Pope Gregory IX

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Pope Gregory IX, born Ugolino di Conti, was pope from March 19, 1227 to August 22, 1241.

The successor of Pope Honorius III (1216–27), he fully inherited the traditions of Pope Gregory VII (1073–85) and of his uncle Pope Innocent III (1198–1216), and zealously continued their policy of Papal supremacy.


Early life

Ugolino was born in Anagni. Date of his birth fluctuates in the sources between ca. 1145[1] and 1170[2].

He was created Cardinal Deacon of S. Eustachio by his cousin (not uncle)[3] Innocent III in December 1198. In 1206 he was promoted to the rank of Cardinal Bishop of Ostia e Velletri. He became dean of the Sacred College of Cardinals in 1218 or 1219. He was also Cardinal Protector of the Order of Franciscans.

As Cardinal Bishop of Ostiahe had been a friendly man. He had many friends, including the Queen of England at that time.[4]


Gregory IX began his pontificate by suspending the Emperor Frederick II, then lying sick at Otranto, for dilatoriness in carrying out the promised Sixth Crusade. The suspension was followed by excommunication and threats of deposition, as deeper rifts appeared – Frederick II's control of the Sicilian Church, his feudal obligations to the Pope, even his continued presence in Sicily. Frederick II publicly appealed to the sovereigns of Europe complaining of his treatment. Frederick II went to the Holy Land and skirmished with the Saracens to fulfill his vow, but was soon back in Italy, where Gregory IX had taken advantage of his absence by invading his territories. A consequent invasion of the Papal states in 1228 having proved unsuccessful, the Emperor was constrained to give in his submission and beg for absolution.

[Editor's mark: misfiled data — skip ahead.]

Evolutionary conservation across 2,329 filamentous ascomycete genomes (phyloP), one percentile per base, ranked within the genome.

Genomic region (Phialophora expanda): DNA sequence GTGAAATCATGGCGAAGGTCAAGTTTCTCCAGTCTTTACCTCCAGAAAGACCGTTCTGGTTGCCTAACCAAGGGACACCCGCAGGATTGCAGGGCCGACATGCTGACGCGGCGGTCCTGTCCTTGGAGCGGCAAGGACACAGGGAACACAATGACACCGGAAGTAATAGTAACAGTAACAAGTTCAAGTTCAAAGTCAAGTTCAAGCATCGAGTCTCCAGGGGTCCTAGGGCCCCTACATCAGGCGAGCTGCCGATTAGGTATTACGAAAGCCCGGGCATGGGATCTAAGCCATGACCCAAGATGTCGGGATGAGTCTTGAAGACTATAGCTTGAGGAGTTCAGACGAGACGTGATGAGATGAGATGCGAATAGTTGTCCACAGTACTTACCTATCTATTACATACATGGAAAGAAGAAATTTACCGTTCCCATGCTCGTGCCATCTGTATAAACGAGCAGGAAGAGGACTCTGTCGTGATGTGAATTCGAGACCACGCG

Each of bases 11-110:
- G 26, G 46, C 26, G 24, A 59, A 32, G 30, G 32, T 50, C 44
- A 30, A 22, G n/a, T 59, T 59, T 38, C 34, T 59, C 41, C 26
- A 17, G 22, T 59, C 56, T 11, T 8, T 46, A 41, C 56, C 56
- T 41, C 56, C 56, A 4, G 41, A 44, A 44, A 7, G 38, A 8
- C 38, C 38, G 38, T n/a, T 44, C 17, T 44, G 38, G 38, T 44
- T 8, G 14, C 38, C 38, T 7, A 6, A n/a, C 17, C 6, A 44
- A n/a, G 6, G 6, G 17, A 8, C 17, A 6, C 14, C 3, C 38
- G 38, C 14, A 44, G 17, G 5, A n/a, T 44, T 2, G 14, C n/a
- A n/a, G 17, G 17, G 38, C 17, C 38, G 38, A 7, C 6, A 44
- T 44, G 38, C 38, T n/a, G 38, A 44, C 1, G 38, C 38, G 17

Although peace was thus secured (August 1230) for a season, the Roman people were far from satisfied; driven by a revolt from his own capital in June 1232, the Pope was compelled to take refuge at Anagni and invoke the aid of Frederick II. Gregory IX and Hohenstaufen came to a truce, but when Frederick II defeated the Lombard League in 1239, the possibility that he might dominate all of Italy, surrounding the Papal States, became a very real threat. A new outbreak of hostility led to a fresh excommunication of the emperor in 1239, and to a prolonged war.

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